Co-Implementation Project)

Several court decisions regarding when a material is a “waste”

What has happened since publication of the DSW final rule?

  • The federal effective date was December 29, 2008.

  • On January 29, 2009, the Sierra Club submitted an administrative petition to the Agency requesting that EPA repeal the rule and stay its implementation.

  • On March 6, 2009, a coalition of industry associations submitted a letter requesting that EPA deny the Sierra Club's petition on the grounds that the DSW final rule is consistent with court decisions regarding EPA's jurisdiction to regulate waste under RCRA.

What has happened since publication of the DSW final rule?

  • Subsequently EPA received several letters from various stakeholders.

  • The petition and all letters received are available in the docket for today’s meeting.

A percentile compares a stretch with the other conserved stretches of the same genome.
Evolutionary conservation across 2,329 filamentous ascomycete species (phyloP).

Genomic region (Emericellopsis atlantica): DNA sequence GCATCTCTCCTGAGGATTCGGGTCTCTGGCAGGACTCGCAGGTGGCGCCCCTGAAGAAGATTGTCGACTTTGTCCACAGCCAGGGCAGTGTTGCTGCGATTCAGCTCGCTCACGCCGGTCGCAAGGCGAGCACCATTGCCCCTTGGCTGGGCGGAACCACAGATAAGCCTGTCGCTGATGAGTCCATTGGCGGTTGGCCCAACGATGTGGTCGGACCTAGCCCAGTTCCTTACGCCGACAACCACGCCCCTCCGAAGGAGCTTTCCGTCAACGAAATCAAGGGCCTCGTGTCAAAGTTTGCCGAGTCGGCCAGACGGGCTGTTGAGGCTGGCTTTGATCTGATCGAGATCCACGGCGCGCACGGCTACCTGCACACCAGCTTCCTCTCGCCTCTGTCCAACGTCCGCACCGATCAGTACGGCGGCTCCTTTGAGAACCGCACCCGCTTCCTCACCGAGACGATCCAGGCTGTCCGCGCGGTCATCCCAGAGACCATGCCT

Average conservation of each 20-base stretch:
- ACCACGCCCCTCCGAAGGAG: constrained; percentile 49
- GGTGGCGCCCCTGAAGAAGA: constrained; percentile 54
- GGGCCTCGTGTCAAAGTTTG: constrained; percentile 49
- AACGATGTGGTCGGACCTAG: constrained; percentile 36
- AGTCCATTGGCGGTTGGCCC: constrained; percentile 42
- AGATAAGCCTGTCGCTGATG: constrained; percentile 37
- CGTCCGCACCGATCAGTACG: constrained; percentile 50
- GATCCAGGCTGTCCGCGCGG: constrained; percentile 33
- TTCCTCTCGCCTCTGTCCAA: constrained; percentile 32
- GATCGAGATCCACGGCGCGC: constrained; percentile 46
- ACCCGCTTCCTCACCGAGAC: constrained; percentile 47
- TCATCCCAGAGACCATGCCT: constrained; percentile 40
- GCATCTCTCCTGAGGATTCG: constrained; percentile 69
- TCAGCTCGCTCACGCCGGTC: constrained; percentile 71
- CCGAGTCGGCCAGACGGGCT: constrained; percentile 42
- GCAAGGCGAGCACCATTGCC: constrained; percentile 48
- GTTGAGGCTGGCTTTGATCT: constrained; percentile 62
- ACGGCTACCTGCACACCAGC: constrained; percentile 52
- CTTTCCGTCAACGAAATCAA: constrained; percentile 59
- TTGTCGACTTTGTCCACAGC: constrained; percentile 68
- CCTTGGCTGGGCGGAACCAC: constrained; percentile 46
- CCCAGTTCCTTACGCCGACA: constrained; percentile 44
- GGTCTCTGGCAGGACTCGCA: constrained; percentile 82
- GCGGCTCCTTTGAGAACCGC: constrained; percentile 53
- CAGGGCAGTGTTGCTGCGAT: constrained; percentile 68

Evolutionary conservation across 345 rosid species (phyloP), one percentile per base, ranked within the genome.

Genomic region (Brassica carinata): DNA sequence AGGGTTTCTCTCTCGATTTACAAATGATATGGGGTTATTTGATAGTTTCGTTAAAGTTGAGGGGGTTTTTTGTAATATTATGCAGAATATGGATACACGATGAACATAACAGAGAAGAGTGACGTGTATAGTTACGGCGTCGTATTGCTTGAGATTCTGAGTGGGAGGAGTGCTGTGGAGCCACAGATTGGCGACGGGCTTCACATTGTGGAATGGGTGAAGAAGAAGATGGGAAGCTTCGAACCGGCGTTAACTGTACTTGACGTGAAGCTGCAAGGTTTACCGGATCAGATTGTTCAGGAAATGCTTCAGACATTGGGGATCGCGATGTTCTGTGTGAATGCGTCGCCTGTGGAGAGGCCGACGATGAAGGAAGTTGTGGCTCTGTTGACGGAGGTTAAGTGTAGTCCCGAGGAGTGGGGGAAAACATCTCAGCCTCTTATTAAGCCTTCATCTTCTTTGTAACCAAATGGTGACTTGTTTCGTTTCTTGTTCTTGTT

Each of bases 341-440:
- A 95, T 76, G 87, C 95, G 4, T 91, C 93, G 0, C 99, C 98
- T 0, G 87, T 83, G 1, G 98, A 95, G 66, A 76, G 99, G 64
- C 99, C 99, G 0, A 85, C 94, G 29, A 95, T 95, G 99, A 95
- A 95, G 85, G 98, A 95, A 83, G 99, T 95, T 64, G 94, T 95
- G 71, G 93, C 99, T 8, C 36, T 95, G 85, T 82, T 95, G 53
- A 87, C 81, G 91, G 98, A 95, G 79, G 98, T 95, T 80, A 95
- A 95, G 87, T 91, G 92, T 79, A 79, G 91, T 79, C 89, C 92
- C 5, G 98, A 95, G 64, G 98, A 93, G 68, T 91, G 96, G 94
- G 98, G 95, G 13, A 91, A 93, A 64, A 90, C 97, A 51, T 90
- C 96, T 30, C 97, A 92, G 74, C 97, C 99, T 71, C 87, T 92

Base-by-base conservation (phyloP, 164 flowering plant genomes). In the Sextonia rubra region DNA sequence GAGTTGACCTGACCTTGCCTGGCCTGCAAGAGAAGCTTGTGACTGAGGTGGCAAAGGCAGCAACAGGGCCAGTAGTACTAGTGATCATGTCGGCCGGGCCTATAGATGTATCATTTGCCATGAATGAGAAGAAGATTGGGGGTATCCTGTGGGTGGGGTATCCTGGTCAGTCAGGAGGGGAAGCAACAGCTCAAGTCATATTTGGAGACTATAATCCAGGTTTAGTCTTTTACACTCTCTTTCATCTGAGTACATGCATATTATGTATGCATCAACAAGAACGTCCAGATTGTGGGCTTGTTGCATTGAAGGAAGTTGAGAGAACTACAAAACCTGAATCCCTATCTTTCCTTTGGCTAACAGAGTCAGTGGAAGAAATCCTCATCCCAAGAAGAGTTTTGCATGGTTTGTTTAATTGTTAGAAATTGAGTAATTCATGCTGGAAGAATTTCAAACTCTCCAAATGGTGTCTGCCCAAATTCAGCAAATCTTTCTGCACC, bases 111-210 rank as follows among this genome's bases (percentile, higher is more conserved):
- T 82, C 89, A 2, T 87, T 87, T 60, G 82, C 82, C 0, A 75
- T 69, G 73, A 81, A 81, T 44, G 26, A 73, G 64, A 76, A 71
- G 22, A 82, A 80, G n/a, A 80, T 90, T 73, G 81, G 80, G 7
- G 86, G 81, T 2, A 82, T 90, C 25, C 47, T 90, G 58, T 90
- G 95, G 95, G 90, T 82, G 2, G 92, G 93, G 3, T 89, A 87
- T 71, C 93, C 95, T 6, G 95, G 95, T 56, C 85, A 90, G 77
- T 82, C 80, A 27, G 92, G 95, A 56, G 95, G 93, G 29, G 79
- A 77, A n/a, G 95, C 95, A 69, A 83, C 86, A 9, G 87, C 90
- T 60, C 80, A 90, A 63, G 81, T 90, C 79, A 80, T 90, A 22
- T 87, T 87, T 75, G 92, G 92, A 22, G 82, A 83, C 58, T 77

• After meeting with representatives from both the Sierra Club and the industry coalition, EPA decided that all interested stakeholders should have an opportunity to comment and provide input before the Agency makes a decision on the petition.

  • On May 27, 2009, EPA published a Federal Register notice announcing today’s meeting and soliciting public comments.

What exactly is in the DSW final rule?

Four major components of final rule:

1. Under the Control of the Generator Exclusion

Self-implementing conditional exclusion for materials generated and reclaimed under the control of the generator.

2. Transfer-based Exclusion

Self-implementing exclusion with additional conditions for materials generated and transferred to another company for reclamation.

3. Non-waste Determination Procedure

Case-by-case petition process for demonstrating that specific materials are non-wastes.

4. “Legitimate” Recycling Provision

Regulatory provision defining what is legitimate recycling for the new exclusions.

What materials are eligible for the final rule?

  • Only materials that are reclaimed are eligible. Examples include:

    • Spent solvents that are regenerated and reused